I have a 91 Saab 9000 Turbo. I ran it through a carwash 2 days ago and after leaving the wash the engine died and wouldn't restart. After letting it sit for an hour it started but I have to keep the rpm's up to 3k to keep it running, after I let it die it wouldn't start. I let it sit for 30 minutes and it'll start, but gotta keep it to 3k again. Changed plugs, no change. When running it runs very rough, like it's only on 2 or 3 plugs. Alot of black smoke too.
Country: United StatesMake: SaabModel: 9000 TurboYear: 1991
New plugs, checked sensor plug ins, checked all over for any water
Hello, thank you for again choosing Just Answer. My name is XXXXX XXXXX X will help with your Saab run problem. After reading your description of the problem and the antecedent, I strongly suspect that your distributor cap got moisture inside and has some carbon tracking that is interrupting the ignition. Since you have already checked electrical connectors and replaced the plugs, go ahead and replace the distributor cap and rotor. This is basic maintenance and will likely solve your problem. If that does not do the trick, you will need to look a little deeper. Basically, remove every electrical connector and use a hair dryer to try and remove any moisture that may be lurking where you cannot see it. You must assume that water is the cause of the problem until it has been completely eliminated as a possibility.With that said, I think the cap and rotor will do the trick. That is where I would start were it my car.I hope my answer is helpful. Let me know if you have any additional questions.Best Regards,Stephen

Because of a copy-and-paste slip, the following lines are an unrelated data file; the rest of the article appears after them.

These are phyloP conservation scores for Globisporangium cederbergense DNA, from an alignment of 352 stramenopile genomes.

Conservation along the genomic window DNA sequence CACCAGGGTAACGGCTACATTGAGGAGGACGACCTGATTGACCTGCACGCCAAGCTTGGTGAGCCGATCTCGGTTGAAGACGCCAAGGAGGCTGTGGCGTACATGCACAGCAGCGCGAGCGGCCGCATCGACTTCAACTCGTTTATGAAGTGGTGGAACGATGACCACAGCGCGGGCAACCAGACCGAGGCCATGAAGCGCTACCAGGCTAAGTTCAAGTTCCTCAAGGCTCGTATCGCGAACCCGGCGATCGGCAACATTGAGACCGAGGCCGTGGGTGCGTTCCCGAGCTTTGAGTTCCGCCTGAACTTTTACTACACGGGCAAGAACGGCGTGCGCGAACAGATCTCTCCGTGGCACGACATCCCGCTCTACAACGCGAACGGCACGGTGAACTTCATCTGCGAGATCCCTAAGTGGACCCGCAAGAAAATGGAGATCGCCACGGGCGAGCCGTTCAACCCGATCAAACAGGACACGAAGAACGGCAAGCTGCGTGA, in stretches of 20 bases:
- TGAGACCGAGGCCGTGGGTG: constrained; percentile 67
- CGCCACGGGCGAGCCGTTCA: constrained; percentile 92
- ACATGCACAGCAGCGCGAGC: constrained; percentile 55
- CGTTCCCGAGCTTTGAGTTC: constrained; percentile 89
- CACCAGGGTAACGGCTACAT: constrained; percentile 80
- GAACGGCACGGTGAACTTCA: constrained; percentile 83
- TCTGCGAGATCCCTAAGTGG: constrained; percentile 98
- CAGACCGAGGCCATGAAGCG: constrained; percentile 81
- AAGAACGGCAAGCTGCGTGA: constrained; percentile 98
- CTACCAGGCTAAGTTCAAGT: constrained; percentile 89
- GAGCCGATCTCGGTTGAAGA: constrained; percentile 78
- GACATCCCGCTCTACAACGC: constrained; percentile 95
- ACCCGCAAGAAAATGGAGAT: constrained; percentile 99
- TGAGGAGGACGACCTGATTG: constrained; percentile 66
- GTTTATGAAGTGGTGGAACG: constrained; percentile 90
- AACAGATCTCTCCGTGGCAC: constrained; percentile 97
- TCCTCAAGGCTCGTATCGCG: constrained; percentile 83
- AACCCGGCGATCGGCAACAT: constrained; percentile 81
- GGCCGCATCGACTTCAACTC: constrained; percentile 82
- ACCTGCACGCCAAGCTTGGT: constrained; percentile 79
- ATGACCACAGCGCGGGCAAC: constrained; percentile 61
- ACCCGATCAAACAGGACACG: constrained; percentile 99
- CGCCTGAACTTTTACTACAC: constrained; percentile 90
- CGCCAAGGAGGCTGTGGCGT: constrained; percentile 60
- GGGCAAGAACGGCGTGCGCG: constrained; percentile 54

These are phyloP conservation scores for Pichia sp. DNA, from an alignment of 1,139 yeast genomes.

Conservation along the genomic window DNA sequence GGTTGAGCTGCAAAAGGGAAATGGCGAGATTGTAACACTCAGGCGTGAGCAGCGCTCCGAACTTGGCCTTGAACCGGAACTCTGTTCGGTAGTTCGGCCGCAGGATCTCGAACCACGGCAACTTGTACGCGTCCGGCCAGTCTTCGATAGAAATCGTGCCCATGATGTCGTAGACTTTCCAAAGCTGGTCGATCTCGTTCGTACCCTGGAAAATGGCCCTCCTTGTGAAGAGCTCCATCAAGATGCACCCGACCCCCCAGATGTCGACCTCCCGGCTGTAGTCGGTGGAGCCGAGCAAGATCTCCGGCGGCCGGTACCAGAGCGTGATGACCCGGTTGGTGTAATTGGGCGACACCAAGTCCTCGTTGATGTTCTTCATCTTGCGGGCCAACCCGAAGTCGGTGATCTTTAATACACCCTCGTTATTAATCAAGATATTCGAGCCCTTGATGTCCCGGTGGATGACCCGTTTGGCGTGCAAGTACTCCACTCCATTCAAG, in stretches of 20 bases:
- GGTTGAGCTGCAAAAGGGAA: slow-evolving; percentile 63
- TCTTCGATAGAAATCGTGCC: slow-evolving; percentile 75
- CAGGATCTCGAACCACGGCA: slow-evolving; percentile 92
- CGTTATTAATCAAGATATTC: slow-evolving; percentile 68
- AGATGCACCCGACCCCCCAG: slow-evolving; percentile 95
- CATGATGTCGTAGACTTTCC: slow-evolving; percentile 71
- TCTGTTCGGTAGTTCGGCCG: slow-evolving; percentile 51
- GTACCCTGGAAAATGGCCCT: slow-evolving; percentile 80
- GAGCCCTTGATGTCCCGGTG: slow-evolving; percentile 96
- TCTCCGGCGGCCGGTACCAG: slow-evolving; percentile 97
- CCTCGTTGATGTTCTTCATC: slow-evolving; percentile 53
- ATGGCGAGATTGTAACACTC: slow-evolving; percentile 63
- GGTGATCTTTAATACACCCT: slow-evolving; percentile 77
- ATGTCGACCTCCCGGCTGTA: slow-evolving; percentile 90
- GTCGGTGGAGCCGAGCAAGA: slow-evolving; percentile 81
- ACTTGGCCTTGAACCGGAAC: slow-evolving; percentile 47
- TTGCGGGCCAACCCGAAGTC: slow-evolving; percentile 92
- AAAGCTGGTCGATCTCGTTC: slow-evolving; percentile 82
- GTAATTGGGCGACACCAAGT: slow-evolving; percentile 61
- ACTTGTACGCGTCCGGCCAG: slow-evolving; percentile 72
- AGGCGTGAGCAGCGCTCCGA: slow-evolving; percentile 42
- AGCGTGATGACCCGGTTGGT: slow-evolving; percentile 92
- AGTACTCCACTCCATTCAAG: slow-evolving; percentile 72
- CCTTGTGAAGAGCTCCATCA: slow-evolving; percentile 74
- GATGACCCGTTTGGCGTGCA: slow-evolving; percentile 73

I'm sorry, I just noticed I didn't put this in my information. This car has a direct ignition system on it. Where else would I look for moisture? I'm thinking I may need a new coil setup.